Specific recommendations for high-performance or professional athletes

On the other hand, it is difficult to find specific recommendations on the amount of fats to be consumed by these athletes, as they are usually simply the energy remainder of the carbohydrate and protein intake. If we analyse a compilation of articles collected by Holway & Spriet in 2011, in which the dietary intakes of more than 300 professional and semi-professional footballers were collected, we see that the daily percentage of energy corresponding to fat is, in the vast majority of cases, between 25-35%.

Dehydration is the key

As in many other sporting disciplines, it has been repeatedly observed that footballers exhibit some degree of dehydration even before the start of a match or training session (Holway & Spriet, 2011; Maughan et al., 2007). Given the clear relationship between dehydration and factors such as fatigue or the onset of cramps, controlling fluid intake will be of equal or greater importance than adjusting macronutrients.

Imagen 1. Consecuencias de la deshidratación en futbolistas.

In addition to water loss, one of the main causes of muscle cramps and spasms is the loss of sodium through sweat.


This will depend very much on the sweat rate and salt losses of the individual player, which can vary from less than 1 g to more than 10 g. In cases where there are large sweat losses, drinks providing between 20 – 25 mmol/L sodium can be really helpful (Maughan et al., 2007).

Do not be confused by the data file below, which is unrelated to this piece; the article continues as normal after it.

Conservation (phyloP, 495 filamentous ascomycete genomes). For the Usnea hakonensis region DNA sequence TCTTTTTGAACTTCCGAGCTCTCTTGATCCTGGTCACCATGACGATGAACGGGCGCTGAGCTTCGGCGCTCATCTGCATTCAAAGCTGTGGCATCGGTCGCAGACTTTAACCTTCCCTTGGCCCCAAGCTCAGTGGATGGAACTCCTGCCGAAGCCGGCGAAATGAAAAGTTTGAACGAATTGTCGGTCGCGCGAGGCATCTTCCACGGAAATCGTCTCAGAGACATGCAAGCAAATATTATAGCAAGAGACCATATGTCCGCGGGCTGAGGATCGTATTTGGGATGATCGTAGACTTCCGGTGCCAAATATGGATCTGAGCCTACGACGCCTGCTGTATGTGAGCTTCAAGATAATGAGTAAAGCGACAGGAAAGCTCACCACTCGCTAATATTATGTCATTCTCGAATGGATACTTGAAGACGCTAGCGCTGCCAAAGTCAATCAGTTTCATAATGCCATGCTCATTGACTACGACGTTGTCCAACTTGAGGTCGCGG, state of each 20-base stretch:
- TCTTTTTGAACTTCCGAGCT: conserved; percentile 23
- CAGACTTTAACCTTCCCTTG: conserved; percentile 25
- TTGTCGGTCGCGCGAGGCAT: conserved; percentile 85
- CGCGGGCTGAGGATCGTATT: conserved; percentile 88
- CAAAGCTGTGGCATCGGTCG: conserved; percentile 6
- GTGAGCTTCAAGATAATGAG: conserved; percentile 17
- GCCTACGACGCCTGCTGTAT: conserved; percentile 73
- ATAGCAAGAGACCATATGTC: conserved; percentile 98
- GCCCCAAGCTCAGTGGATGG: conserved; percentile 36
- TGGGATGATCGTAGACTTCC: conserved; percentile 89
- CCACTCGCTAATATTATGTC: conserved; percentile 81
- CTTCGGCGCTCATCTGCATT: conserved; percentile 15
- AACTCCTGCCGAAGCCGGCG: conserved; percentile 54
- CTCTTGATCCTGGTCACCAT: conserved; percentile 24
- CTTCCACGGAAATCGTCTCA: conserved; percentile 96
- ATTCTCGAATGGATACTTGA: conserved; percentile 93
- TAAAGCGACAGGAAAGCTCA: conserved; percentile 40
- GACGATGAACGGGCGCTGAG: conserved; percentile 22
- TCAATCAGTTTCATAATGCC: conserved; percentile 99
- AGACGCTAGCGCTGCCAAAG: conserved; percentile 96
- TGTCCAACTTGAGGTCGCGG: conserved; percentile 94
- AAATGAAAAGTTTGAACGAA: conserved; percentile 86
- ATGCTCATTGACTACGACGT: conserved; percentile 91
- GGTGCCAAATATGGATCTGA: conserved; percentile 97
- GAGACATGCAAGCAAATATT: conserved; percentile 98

It has been observed that the consumption of about 600 ml of water or sports drink 30-45 minutes beforehand leads the athlete to a good state of hydration (Holway & Spriet, 2011).

Stress and climate to consider

Other factors that will affect an athlete’s hydration status include match day stress, which may alter normal fluid intake patterns, and if the match is played in hot climates with high humidity.

Rehydrate at half-time

A simple strategy to try and control hydration levels during the match is to ensure that approximately half a litre of sports drink is consumed at half-time.


Rehydration is particularly important during post-match recovery, especially if the next match is to be played within a few days or if we are talking about double training days. Obviously, the composition of the drink used will influence the rehydration capacity, with the recommendation (Heaton et al., 2017) being to consume between 1 – 1.5 L of drink per kg of weight lost, containing 20 – 50 mmol/L (Heaton et al., 2017; Ranchordas et al., 2017) and 6 – 12% carbohydrates.


What it is advisable to drink to rehydrate yourself